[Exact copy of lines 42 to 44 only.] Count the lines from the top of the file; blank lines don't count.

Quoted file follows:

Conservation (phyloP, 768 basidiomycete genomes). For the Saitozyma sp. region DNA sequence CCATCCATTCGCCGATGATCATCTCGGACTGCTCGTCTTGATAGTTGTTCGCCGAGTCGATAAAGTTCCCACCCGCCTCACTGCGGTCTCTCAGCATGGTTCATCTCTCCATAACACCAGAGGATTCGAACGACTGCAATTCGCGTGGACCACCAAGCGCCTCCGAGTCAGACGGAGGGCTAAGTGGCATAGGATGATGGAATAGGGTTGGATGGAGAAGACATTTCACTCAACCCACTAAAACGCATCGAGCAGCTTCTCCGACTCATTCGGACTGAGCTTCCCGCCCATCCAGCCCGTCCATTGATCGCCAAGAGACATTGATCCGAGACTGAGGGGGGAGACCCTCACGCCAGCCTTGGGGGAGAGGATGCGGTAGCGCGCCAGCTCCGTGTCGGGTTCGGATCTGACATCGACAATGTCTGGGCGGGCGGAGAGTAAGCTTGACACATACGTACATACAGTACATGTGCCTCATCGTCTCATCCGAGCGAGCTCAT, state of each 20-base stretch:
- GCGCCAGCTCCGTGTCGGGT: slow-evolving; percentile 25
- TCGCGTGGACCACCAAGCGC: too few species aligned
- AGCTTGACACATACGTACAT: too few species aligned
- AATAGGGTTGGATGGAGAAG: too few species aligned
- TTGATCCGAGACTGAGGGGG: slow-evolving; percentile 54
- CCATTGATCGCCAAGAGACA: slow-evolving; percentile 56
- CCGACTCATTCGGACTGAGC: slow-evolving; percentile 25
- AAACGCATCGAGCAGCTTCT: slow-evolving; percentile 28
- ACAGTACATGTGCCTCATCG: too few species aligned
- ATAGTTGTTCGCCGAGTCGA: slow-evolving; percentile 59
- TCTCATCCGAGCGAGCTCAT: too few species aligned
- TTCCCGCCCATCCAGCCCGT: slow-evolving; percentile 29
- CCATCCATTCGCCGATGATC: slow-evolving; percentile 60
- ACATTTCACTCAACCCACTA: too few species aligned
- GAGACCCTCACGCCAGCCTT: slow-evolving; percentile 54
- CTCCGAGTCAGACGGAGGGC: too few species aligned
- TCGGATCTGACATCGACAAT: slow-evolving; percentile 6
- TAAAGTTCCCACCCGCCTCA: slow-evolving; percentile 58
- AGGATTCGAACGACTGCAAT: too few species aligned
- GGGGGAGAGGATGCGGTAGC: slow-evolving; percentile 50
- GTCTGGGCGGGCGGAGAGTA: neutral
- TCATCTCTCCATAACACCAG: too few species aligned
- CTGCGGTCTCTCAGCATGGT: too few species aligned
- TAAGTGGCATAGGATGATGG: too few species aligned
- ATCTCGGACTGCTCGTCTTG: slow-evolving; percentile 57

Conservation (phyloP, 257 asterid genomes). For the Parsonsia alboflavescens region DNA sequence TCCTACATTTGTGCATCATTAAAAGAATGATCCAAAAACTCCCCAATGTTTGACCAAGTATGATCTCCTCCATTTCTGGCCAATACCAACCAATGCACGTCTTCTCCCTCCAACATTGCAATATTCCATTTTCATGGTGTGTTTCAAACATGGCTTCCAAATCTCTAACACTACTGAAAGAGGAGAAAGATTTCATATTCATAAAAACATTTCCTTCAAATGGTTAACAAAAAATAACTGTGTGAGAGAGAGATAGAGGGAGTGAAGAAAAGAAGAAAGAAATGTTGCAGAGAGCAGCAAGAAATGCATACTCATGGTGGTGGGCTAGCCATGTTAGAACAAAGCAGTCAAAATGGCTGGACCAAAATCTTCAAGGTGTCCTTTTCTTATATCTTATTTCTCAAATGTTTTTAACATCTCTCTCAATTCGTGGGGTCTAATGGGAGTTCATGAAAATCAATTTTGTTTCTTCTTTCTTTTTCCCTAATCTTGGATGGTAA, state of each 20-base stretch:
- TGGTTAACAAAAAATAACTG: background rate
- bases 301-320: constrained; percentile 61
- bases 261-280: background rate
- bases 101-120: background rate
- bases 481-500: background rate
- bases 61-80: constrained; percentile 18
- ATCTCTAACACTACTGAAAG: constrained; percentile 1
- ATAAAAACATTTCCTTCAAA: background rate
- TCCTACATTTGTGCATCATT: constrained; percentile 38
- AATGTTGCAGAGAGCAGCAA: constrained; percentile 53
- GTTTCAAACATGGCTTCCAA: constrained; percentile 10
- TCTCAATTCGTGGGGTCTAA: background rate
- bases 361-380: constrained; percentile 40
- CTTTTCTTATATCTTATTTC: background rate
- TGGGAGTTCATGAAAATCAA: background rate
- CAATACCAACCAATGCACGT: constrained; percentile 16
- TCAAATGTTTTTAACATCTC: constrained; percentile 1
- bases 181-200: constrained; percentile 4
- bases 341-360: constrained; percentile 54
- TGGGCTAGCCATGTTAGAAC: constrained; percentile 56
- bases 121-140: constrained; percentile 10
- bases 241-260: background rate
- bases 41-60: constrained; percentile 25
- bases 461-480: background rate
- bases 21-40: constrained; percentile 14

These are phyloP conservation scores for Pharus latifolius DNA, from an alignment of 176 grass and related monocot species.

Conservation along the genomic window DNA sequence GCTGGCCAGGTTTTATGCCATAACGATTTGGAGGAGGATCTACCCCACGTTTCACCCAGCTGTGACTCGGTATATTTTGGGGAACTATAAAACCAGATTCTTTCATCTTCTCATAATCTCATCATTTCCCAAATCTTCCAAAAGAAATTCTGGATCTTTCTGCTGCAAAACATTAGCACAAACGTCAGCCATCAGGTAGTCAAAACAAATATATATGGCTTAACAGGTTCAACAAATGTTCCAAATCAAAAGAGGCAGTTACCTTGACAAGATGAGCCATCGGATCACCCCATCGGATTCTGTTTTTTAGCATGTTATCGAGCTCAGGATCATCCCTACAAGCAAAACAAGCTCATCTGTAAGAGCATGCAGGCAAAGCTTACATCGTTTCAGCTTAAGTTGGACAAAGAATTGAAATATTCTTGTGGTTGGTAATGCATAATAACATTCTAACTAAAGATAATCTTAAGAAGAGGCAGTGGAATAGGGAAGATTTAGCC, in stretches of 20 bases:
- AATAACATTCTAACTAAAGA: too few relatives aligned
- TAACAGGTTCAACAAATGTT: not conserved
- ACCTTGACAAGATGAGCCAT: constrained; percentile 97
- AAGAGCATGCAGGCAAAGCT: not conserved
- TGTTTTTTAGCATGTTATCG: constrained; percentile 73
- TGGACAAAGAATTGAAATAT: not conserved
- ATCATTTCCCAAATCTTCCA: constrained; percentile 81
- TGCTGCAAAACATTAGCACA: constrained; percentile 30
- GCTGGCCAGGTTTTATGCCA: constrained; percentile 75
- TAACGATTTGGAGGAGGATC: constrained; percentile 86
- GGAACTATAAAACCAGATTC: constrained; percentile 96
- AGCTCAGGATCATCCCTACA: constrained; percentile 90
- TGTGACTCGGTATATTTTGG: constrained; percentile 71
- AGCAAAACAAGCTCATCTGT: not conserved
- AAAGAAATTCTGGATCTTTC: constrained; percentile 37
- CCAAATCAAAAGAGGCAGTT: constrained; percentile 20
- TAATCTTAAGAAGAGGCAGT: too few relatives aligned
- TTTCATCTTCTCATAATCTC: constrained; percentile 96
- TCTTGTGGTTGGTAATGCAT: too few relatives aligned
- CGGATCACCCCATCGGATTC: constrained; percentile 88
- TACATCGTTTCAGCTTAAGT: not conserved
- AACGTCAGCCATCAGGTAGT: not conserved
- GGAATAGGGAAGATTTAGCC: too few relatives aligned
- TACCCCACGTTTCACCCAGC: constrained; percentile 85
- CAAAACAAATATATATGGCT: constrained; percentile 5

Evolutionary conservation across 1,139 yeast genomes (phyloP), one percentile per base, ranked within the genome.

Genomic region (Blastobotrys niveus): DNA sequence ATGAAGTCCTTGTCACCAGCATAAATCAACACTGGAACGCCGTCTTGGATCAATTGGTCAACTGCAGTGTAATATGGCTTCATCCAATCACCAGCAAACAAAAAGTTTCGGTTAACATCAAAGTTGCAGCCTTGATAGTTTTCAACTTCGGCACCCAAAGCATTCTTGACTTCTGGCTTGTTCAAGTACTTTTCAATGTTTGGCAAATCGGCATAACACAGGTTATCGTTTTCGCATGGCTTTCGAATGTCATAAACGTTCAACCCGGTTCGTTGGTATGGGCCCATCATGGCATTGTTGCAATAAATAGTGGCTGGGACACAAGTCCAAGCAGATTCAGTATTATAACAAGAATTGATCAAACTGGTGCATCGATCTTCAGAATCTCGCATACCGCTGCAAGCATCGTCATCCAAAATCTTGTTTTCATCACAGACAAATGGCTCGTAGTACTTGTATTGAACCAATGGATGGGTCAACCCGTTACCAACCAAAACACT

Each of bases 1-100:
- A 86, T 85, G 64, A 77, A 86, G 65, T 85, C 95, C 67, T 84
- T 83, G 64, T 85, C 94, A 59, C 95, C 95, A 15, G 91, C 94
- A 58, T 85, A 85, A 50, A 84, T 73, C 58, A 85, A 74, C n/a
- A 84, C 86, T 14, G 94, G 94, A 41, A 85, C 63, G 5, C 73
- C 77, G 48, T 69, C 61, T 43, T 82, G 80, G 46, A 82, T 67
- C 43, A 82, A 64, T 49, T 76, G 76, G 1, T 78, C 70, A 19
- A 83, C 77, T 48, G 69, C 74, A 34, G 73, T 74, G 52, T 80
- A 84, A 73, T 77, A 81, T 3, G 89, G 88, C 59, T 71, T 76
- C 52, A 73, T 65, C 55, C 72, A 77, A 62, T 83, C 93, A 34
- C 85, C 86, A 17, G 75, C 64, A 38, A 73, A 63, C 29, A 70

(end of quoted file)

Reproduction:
- TGGGAGTTCATGAAAATCAA: background rate
- CAATACCAACCAATGCACGT: constrained; percentile 16
- TCAAATGTTTTTAACATCTC: constrained; percentile 1